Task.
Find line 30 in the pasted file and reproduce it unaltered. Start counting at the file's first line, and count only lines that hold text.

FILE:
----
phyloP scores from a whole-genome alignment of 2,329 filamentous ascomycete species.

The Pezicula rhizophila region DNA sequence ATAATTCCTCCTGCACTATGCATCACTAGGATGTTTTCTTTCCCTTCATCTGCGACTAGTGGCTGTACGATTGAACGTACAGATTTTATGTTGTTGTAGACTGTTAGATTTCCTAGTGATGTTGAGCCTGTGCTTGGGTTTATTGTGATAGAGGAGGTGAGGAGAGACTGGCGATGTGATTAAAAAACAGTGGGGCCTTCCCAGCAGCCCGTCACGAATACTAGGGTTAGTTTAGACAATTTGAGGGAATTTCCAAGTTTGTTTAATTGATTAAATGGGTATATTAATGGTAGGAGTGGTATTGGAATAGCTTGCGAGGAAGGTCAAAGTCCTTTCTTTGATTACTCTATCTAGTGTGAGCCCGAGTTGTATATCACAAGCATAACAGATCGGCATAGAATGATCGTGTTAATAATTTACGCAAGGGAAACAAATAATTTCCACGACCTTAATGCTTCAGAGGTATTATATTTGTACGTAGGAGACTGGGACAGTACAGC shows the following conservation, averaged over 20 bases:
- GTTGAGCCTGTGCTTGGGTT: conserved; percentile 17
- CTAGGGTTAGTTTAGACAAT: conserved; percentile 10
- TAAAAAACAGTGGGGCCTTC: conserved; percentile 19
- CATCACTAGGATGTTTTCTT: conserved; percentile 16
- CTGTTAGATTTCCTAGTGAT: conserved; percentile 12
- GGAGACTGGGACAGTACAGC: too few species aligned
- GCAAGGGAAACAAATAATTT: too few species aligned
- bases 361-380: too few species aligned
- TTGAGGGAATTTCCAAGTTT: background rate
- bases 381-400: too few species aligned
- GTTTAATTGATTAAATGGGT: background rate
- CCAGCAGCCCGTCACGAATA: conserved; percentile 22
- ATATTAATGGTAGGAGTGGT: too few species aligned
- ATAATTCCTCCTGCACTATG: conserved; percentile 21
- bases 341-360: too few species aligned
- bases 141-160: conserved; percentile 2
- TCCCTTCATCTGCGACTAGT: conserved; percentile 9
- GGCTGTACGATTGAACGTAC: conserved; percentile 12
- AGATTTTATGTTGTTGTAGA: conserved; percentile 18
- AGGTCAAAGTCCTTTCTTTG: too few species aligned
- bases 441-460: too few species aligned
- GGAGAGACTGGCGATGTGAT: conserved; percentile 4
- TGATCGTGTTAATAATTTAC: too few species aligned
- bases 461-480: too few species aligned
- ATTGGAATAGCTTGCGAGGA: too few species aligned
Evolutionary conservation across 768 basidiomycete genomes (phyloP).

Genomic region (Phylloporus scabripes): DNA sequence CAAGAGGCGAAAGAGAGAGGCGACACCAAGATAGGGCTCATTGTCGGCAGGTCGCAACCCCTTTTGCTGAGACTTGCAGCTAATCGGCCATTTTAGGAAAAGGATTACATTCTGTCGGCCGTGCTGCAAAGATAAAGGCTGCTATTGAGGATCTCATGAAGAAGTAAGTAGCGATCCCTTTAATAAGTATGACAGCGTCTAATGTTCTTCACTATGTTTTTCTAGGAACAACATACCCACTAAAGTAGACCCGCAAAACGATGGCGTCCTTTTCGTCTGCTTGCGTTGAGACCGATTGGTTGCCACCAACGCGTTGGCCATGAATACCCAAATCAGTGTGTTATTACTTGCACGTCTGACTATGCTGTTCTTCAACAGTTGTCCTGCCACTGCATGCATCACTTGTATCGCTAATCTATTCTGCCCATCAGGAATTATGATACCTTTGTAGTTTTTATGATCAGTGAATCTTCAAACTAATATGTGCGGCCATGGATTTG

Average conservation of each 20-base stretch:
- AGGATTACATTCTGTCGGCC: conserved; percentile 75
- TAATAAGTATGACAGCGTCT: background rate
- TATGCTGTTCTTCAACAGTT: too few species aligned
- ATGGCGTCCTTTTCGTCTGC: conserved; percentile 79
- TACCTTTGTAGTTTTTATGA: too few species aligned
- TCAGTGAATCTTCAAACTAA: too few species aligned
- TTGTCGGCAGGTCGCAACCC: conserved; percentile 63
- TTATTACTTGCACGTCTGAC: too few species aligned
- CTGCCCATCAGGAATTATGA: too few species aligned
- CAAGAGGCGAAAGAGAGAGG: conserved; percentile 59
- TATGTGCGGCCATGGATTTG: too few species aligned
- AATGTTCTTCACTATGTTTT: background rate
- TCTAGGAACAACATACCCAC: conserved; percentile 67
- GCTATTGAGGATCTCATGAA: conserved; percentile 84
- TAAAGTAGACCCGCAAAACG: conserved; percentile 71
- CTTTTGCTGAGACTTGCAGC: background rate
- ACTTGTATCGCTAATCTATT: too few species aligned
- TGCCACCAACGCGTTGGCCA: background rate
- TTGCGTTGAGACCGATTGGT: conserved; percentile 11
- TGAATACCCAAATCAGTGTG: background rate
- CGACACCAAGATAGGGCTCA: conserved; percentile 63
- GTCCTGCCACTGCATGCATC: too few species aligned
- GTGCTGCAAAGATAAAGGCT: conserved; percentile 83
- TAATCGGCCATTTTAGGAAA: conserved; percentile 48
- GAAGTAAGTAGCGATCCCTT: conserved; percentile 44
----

Average conservation of each 20-base stretch: